Congressional Research Service Report 19-NOV-12. Does Foreign Aid Work?Submitted by go213mph on Wed, 11/28/2012 - 19:23
How SAD is it that we give away billions of dollars each year to foreign countries when our own country is 16 Trillion in debt and our economy is in the worst condition in 50 years? Reading the stated purpose and then comparing it to what we actually do to foreign countries is an absolute joke. Well, it would be a joke if it wasn't so serious.
To know whether aid is successful, one must understand its purpose. The Foreign Assistance Act (FAA) of 1961 (P.L.87-195), as amended, is the authorizing legislation for most modern foreign aid programs. The FAA declared that:
"The principal objective of the foreign policy of the United States is the encouragement and sustained support of the people of developing countries in their efforts to acquire the knowledge and resources essential to development, and to build the economic, political, and social institutions that will improve the quality of their lives."
The original legislation lists five principal goals for foreign aid:
(1) the alleviation of the worst physical manifestations of poverty among the world’s poor majority;
(2) the promotion of conditions enabling developing countries to achieve self-sustaining economic growth and equitable distribution of benefits;
(3) the encouragement of development processes in which individual civil and economic rights are respected and enhanced;
(4) the integration of the developing countries into an open and equitable international economic system;
(5) the promotion of good governance through combating corruption and improving transparency and accountability.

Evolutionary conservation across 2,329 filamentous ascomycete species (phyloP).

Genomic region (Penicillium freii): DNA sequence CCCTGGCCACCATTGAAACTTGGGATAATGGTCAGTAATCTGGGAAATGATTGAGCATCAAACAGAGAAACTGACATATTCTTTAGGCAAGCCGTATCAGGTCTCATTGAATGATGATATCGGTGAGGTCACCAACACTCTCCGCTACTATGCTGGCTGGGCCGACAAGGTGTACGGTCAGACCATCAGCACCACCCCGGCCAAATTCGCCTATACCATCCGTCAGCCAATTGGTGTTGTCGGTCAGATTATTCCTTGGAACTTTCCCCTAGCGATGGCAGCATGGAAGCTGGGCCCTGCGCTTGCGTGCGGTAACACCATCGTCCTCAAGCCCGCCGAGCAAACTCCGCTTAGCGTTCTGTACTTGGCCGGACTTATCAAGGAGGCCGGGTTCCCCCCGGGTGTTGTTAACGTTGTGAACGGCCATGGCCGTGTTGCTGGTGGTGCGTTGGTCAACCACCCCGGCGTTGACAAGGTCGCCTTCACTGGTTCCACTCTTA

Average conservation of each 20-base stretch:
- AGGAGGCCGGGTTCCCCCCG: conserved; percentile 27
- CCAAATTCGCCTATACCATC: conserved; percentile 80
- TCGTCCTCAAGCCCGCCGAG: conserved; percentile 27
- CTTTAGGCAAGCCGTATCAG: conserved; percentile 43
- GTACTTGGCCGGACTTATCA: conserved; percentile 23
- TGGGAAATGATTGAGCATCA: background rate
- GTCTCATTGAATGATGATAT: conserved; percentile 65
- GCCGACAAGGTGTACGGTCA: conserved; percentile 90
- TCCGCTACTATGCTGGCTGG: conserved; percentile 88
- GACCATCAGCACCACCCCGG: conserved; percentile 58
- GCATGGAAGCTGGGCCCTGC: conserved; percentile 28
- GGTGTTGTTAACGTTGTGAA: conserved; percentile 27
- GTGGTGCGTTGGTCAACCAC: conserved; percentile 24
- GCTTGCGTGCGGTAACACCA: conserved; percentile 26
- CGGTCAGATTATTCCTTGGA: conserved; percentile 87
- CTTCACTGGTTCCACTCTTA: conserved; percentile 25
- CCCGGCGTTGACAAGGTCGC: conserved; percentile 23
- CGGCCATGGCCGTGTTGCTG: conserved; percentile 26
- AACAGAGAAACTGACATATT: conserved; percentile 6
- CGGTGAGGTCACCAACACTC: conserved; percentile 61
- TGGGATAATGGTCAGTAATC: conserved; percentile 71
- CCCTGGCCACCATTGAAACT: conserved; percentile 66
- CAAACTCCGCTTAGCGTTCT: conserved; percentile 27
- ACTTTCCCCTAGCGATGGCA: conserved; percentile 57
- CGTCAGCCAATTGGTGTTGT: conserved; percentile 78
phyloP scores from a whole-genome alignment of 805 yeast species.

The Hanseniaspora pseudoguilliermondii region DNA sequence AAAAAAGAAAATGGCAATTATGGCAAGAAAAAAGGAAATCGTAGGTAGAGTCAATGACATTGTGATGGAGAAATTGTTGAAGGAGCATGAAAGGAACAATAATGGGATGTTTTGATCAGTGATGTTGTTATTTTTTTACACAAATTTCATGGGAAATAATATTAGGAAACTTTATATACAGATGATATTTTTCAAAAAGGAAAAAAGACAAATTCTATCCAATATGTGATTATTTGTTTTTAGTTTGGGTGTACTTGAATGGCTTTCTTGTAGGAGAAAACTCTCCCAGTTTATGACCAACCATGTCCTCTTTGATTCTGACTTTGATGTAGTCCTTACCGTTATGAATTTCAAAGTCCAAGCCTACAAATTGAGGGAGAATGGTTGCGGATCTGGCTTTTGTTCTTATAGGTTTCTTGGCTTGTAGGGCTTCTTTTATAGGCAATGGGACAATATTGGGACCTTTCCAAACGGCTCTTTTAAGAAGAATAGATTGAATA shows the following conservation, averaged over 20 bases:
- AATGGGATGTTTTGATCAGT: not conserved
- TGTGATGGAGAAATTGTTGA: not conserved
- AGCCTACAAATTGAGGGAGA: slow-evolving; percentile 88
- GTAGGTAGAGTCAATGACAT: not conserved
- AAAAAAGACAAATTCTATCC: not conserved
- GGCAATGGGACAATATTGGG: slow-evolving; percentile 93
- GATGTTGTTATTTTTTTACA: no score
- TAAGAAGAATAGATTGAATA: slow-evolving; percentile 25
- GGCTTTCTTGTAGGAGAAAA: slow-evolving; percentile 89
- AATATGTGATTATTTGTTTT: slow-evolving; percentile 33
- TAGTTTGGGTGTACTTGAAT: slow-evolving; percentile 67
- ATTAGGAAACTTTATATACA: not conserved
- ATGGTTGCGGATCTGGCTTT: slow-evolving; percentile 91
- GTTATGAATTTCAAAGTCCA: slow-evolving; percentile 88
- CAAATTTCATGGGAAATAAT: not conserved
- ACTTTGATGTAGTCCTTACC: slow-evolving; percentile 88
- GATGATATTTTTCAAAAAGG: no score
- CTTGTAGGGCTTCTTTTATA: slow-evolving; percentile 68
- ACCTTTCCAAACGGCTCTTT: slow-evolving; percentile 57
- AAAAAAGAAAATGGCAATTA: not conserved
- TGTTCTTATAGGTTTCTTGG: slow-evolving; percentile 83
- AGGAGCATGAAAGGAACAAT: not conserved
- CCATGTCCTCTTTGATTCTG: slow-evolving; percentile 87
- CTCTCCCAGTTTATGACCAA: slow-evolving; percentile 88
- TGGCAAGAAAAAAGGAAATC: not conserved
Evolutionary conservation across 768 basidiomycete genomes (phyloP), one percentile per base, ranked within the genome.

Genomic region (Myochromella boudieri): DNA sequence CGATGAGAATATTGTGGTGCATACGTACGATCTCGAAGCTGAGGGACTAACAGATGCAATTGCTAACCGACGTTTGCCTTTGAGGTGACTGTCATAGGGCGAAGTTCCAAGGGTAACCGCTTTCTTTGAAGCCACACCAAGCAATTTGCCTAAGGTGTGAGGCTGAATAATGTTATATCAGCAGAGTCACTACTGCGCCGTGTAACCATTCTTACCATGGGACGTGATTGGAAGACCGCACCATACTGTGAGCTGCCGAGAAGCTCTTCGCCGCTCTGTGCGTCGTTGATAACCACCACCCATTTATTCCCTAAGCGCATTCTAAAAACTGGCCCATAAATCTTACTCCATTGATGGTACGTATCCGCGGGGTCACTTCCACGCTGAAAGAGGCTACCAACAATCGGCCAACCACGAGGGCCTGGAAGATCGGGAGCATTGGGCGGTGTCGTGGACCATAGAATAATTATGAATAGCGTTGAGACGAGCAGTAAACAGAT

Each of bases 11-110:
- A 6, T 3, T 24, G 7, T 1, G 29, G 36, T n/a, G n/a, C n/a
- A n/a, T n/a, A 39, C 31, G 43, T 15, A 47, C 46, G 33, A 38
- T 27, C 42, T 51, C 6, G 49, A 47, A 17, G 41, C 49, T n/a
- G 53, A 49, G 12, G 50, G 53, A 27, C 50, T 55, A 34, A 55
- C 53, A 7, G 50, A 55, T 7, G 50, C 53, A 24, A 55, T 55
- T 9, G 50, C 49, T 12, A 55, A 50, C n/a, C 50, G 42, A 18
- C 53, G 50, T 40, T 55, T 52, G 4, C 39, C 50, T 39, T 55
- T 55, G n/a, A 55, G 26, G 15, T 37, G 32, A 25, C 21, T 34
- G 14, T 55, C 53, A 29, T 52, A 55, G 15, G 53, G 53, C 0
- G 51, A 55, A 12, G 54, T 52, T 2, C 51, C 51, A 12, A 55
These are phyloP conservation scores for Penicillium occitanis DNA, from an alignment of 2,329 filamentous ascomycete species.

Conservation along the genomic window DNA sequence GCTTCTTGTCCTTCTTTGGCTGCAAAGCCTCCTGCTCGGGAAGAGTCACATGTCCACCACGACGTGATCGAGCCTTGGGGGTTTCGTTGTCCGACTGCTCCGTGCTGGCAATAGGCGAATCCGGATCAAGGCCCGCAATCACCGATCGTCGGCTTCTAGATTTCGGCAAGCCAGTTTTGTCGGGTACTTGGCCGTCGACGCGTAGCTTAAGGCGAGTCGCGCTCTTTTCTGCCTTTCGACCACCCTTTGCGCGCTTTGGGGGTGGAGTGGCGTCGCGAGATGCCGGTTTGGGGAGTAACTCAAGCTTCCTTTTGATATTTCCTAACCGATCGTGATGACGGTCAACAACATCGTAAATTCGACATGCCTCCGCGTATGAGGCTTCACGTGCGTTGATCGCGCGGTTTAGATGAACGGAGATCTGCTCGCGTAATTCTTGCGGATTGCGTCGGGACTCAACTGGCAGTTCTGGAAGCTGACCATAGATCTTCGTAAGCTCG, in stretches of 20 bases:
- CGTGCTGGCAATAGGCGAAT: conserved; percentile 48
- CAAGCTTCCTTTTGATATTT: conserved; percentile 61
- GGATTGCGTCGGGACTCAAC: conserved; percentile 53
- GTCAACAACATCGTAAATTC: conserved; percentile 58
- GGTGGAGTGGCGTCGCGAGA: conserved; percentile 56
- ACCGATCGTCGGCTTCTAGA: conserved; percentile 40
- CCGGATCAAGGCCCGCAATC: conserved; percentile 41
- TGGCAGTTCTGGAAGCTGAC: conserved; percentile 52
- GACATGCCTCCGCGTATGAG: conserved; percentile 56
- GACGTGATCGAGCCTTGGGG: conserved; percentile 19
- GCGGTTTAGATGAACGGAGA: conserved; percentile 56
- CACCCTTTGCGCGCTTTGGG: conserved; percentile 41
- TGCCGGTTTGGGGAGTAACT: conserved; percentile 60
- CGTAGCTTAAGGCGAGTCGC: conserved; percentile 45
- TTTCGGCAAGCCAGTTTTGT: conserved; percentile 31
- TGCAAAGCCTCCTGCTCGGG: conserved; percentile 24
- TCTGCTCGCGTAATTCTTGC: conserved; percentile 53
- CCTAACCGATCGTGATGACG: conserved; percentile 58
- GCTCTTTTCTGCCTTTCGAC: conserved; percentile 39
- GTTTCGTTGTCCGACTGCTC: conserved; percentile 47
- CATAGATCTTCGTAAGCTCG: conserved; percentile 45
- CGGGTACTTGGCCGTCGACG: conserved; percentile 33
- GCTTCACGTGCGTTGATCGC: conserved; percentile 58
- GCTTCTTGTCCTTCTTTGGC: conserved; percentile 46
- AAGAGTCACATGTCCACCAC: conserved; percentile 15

In specific instances foreign aid programs and projects have been considered to be conspicuously unsuccessful, or even harmful to intended beneficiaries. Critics of foreign assistance cite decades of aid to corrupt governments in Africa, which enriched corrupt leaders and did little to improve the lives of the poor. In Latin America, U.S. aid to anti-communist rebels and regimes during the Cold War was associated with brutal violence and believed by many to have damaged U.S. credibility as a champion of democracy. Numerous examples exist of hospitals, schools, and other facilities that were built with donor funds and left to rot, unused in developing countries that did not have the resources or will to maintain them.
In some instances,critics assert that foreign aid may do more harm than good, by reducing government accountability, fueling corruption, damaging export competitiveness, creating dependence, and undermining incentives for adequate taxation.
And congress can't find anywhere to cut spending? It's clearly a case of congress being unable to stop themselves from STEALING!
Entire disgusting report in .pdf format: